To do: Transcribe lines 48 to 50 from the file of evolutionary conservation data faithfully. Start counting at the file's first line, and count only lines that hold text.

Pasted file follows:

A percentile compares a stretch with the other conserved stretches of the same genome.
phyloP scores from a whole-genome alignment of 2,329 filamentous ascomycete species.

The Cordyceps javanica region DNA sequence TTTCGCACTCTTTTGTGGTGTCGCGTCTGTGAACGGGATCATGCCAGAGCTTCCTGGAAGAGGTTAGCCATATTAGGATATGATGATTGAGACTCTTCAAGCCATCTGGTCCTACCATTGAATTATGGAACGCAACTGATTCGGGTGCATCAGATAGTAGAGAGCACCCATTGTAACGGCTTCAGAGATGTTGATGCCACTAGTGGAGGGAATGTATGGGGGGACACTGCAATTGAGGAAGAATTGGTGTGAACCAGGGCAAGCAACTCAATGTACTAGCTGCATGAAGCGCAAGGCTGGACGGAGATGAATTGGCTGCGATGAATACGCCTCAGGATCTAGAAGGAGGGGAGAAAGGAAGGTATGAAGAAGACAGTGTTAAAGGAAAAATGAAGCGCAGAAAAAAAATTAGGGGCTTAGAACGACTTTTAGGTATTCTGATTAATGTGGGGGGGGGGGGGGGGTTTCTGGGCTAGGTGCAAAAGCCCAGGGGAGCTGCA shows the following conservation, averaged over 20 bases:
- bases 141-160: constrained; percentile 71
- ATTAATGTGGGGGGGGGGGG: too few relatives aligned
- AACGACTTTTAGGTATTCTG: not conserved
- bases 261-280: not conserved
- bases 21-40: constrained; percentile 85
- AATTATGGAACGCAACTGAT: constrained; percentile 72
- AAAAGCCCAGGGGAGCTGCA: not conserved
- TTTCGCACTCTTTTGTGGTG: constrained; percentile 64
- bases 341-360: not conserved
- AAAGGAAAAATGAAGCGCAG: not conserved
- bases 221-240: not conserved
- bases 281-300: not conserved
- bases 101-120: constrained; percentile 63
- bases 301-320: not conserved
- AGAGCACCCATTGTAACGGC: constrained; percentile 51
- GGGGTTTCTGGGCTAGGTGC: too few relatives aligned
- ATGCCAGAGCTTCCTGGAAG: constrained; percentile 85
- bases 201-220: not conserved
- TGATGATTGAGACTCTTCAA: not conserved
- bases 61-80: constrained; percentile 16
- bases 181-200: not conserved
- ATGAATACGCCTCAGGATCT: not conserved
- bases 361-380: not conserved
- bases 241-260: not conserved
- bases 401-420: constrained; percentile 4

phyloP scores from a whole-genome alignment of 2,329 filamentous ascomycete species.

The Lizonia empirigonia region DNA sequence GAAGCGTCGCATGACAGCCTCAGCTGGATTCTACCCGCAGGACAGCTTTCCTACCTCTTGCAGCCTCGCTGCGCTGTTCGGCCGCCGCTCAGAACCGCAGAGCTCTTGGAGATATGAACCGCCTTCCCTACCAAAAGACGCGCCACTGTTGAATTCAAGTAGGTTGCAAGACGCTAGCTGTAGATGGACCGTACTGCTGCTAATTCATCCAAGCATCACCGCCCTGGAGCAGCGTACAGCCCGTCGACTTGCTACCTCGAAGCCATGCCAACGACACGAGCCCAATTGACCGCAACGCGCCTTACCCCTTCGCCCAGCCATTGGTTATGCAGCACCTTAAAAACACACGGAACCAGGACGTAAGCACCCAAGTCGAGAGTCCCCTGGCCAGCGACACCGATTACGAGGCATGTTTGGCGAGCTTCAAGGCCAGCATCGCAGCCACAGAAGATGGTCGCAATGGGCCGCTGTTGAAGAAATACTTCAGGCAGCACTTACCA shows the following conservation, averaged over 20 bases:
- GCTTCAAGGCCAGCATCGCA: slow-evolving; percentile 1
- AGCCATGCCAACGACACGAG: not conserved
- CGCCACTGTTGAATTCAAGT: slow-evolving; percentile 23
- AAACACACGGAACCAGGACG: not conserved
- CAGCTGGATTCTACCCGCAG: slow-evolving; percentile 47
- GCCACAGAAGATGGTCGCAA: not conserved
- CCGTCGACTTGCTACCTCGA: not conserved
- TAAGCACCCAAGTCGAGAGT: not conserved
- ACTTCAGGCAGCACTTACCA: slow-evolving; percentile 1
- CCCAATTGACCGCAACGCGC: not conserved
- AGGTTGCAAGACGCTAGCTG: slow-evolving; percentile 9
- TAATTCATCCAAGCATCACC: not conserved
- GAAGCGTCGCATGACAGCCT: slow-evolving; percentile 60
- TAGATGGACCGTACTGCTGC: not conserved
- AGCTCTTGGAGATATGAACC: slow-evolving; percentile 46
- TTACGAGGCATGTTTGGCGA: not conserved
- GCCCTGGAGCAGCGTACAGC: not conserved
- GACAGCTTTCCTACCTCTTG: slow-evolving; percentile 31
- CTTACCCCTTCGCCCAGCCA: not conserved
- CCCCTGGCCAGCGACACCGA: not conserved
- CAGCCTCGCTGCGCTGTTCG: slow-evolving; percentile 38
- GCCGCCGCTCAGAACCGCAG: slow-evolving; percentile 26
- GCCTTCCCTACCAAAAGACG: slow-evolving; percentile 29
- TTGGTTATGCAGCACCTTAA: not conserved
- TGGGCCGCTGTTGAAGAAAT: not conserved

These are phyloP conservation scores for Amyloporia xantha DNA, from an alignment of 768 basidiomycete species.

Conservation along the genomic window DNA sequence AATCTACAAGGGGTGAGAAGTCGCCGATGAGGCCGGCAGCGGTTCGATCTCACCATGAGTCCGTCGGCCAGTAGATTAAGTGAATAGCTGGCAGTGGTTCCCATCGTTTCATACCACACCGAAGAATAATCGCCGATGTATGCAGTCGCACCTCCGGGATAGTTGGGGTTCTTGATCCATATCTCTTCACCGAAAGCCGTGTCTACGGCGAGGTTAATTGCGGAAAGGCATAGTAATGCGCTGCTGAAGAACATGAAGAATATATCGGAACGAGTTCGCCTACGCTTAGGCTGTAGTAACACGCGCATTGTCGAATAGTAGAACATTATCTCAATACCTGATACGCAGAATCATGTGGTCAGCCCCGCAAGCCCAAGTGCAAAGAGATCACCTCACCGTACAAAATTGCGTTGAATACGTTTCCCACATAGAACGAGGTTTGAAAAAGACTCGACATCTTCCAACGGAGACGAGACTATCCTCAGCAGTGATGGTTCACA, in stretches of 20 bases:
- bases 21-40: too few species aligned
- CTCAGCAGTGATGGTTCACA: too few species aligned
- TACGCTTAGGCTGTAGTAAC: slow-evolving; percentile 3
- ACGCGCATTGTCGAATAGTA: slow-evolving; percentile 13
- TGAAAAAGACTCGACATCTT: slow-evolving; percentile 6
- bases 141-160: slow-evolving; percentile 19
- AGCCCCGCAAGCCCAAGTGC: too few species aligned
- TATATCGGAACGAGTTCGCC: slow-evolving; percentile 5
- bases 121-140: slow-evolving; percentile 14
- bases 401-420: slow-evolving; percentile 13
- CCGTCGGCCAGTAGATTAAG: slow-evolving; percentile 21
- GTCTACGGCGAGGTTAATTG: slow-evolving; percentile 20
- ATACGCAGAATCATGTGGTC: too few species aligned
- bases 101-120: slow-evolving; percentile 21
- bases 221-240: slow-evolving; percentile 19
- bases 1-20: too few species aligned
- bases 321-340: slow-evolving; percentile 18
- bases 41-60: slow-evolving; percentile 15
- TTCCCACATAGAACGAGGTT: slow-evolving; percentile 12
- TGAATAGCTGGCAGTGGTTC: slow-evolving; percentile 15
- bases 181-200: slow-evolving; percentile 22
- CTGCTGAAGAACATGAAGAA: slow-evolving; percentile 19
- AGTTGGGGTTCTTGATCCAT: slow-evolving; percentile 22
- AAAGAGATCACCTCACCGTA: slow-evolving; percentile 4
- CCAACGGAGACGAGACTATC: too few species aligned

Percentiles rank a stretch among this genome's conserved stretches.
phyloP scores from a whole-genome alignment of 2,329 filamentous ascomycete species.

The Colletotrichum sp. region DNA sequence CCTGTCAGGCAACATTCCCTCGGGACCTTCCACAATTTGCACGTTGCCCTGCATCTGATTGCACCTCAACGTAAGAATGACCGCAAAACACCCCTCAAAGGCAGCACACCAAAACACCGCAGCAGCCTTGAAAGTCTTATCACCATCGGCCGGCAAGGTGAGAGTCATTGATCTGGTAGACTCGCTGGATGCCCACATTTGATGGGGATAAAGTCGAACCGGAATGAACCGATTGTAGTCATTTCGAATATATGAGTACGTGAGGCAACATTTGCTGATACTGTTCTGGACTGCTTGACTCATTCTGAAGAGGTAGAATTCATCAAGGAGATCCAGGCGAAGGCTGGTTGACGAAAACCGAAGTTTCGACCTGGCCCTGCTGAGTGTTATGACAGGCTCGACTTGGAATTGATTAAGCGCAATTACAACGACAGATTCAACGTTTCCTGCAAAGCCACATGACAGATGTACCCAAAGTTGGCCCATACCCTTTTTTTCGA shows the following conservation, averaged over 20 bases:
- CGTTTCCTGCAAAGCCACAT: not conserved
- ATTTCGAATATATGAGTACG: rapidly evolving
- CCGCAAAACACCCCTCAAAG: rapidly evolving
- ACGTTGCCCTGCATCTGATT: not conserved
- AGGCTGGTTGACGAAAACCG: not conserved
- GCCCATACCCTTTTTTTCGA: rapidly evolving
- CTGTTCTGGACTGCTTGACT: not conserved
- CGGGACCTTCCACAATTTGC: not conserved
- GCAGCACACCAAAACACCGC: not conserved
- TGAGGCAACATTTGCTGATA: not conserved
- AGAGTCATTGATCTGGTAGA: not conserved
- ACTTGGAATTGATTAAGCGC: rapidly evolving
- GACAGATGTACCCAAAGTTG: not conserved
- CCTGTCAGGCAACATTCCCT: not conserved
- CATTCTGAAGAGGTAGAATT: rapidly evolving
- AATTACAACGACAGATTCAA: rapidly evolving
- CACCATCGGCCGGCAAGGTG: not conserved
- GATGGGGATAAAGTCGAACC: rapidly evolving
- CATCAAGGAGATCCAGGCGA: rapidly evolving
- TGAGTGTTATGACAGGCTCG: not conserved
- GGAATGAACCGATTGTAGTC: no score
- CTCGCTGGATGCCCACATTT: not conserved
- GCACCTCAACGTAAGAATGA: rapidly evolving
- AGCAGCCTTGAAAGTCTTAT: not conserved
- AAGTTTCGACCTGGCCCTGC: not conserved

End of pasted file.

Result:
- GACAGCTTTCCTACCTCTTG: slow-evolving; percentile 31
- CTTACCCCTTCGCCCAGCCA: not conserved
- CCCCTGGCCAGCGACACCGA: not conserved